Going right to the connection between the player and the equipment, a major source of tension can be understood where these two meet. This connection is vital to another important connection, that of impact or as we have called it, “the moment of truth.” Again, this is true of any sport that requires one to grip the equipment. For simplicity sake, I am going to use the visual of the moment of truth in tennis.
For the most part, if we consider the impact of a ball at the common strike zone (not too high or low) a pattern presents itself. You will notice that the racquet is perpendicular to the ground or nearly so. The only thing that matters here is that this is the position of the connection to the equipment at contact while playing without pressure—in other words, “just right tension.” If we use the scale previously mentioned where 1 is loosest, and 10 is the death grip, then we can say that these connections represent a grip tension of less than 5. It allows the fluidity of release while keeping the structure of the swing path. And for your personal use, just consider what your grip tension is (1-10), and then consider the next point:
Within a competition, you have fallen out of the sweet spot of performance and are experiencing stress. You feel tighter, and mentally feel a sense of pressure. For all competitors in these situations, things shorten. Muscles tighten, grips tighten, and swings get short and less fluid. Maybe your grip pressure goes from a 3 to a tense 7. What happens at the point of impact?
With the change of pressure, you change the connection with the equipment and the moment of truth. If you employ a semi-western forehand grip and tighten from a 3 to 7, the diagram below will likely happen. Notice the bottom edge leads and the sense of squaring up to the ball is now off. Don’t take my word for it, go ahead and try it. Maybe your racquet or clubface or bat will move differently. Subtle or not, it will move. And because things get shorter, you are often out of tempo as well. Tightness and lateness go together because when you are out of the Zone of Optimal performance time has a different quality.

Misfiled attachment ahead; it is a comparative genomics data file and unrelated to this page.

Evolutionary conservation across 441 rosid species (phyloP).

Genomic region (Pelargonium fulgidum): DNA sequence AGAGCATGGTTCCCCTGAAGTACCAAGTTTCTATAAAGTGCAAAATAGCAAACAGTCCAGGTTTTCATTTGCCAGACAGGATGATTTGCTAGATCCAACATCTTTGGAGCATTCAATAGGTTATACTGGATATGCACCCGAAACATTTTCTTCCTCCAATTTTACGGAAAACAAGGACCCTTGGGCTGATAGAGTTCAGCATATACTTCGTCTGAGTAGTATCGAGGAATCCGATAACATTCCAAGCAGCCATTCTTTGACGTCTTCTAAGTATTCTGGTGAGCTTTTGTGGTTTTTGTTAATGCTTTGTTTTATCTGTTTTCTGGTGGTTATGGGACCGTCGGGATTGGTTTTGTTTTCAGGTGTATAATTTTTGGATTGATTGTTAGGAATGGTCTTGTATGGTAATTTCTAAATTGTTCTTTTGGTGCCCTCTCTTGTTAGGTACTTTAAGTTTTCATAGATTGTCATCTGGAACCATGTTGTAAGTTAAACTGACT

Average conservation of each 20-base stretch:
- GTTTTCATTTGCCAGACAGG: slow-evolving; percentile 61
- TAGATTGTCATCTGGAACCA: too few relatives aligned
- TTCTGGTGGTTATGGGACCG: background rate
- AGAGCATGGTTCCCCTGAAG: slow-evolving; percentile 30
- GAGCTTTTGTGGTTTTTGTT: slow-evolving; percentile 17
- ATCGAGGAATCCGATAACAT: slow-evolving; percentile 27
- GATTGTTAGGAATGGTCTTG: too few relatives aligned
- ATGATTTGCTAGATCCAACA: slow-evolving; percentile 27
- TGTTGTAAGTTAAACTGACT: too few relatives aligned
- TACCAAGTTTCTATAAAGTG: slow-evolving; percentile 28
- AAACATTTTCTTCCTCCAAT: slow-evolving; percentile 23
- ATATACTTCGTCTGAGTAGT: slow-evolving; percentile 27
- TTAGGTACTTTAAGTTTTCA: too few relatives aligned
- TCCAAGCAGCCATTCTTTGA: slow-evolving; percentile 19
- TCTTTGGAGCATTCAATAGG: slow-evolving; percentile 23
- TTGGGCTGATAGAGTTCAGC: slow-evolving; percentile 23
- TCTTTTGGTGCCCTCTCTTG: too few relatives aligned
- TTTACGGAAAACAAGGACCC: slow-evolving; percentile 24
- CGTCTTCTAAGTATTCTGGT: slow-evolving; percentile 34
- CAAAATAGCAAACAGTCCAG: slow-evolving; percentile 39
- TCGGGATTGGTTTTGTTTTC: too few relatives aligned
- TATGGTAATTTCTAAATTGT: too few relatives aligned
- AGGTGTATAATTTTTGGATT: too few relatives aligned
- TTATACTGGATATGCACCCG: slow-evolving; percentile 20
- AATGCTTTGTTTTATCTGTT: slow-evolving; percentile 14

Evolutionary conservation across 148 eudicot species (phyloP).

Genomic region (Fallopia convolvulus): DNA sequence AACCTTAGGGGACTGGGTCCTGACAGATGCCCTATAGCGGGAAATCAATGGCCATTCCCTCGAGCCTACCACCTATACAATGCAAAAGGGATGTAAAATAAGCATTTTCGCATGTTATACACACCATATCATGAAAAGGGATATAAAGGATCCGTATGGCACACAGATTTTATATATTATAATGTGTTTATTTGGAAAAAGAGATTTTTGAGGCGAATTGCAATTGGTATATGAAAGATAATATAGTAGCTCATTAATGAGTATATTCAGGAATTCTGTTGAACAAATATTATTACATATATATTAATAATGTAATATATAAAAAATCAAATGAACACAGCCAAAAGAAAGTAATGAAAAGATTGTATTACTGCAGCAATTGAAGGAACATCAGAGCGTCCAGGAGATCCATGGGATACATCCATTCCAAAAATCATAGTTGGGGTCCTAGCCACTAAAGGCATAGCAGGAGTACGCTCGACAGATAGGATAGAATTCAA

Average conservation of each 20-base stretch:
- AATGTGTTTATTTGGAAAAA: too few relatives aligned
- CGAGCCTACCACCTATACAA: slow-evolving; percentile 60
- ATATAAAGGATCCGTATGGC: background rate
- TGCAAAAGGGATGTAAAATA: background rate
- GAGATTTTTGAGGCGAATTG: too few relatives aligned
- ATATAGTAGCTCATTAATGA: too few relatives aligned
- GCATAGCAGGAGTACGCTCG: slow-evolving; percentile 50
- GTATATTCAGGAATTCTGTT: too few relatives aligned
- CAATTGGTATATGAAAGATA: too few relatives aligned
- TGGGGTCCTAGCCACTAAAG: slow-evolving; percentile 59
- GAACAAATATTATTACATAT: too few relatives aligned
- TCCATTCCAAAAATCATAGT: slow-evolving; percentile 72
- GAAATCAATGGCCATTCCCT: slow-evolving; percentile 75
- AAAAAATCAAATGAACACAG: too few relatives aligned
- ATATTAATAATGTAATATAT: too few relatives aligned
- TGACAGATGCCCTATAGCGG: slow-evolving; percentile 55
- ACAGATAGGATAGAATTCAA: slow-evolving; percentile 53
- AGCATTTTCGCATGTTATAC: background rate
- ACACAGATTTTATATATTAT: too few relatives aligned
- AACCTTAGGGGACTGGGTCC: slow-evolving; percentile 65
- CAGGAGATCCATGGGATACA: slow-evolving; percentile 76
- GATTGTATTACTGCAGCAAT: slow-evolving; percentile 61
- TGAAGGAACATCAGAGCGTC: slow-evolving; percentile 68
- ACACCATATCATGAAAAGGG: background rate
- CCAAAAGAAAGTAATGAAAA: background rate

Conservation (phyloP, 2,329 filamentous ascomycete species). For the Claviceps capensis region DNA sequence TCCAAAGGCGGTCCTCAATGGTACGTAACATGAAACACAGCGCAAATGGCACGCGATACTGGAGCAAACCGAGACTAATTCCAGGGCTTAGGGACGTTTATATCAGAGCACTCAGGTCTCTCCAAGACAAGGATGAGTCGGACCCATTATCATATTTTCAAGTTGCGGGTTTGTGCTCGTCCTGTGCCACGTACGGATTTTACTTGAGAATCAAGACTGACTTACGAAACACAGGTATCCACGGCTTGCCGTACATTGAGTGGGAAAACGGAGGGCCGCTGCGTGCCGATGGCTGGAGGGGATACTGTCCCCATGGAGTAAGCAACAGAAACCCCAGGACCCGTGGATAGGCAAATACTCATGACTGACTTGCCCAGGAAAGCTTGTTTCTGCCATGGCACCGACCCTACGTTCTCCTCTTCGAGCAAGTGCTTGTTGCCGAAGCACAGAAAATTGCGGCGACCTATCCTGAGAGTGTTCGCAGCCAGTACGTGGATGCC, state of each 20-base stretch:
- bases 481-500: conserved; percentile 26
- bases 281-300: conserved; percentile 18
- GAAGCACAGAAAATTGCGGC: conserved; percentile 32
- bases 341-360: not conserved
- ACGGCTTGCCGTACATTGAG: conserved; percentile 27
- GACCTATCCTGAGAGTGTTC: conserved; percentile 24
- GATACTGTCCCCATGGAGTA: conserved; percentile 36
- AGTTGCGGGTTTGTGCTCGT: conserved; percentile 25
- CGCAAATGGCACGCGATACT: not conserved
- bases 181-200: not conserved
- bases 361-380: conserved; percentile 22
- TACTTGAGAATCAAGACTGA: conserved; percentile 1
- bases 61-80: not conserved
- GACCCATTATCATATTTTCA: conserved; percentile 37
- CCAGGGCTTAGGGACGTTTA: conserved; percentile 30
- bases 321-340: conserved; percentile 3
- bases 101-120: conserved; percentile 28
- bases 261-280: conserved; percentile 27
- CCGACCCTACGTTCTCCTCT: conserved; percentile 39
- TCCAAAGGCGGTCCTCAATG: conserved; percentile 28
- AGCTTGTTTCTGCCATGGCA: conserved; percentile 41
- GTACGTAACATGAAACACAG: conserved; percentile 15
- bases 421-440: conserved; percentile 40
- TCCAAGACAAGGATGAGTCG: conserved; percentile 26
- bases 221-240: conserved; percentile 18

What’s the most important effect? The outcome of the impact… Process produces product—and now it gets really interesting. Competing is about executing and adjusting. If you adjust based on the product, you may get even more lost. Many times in error analysis, I will ask simply “What happened?” The reply says it all for it speaks to process or outcome. If the moment of truth is off square, you will feel it—or not. I often ask, “What did you feel?” Again, the answer says it all. If the tension changes contact and produces and off-center strike, without process data (your sense of “feel”) you may adjust by firming up your grip. Now you are really going down a dark road.
This is why it is important to adjust based on the process, not the outcome. You play like you practice—which is why practice must reproduce the conditions of play. You have to create tension and a just right feel. And you have to know how to adjust based on the feel—not just the outcome. The outcome is data, it is the product, but working backward to the source of control, you come to the connection: you and how your process got you to the moment of truth.
Bottom line: develop your awareness of self, your kinesthetic awareness of your movements, your process for producing and executing in a repeatable manner. It matters because you maintain a sense of power and control. Adjustment without awareness does not build capacity. Without awareness and the feel of how you get to the moment of truth, you reduce your outcomes to: good days and bad days.
That leaves way too much to chance.
If you would like more structure to take your mental approach to the next level, consider picking up a copy of my new sports psychology workbook: Above the Field of Play. Or to learn about other sports psychology services, visit my website at DrJohnPanepinto.com.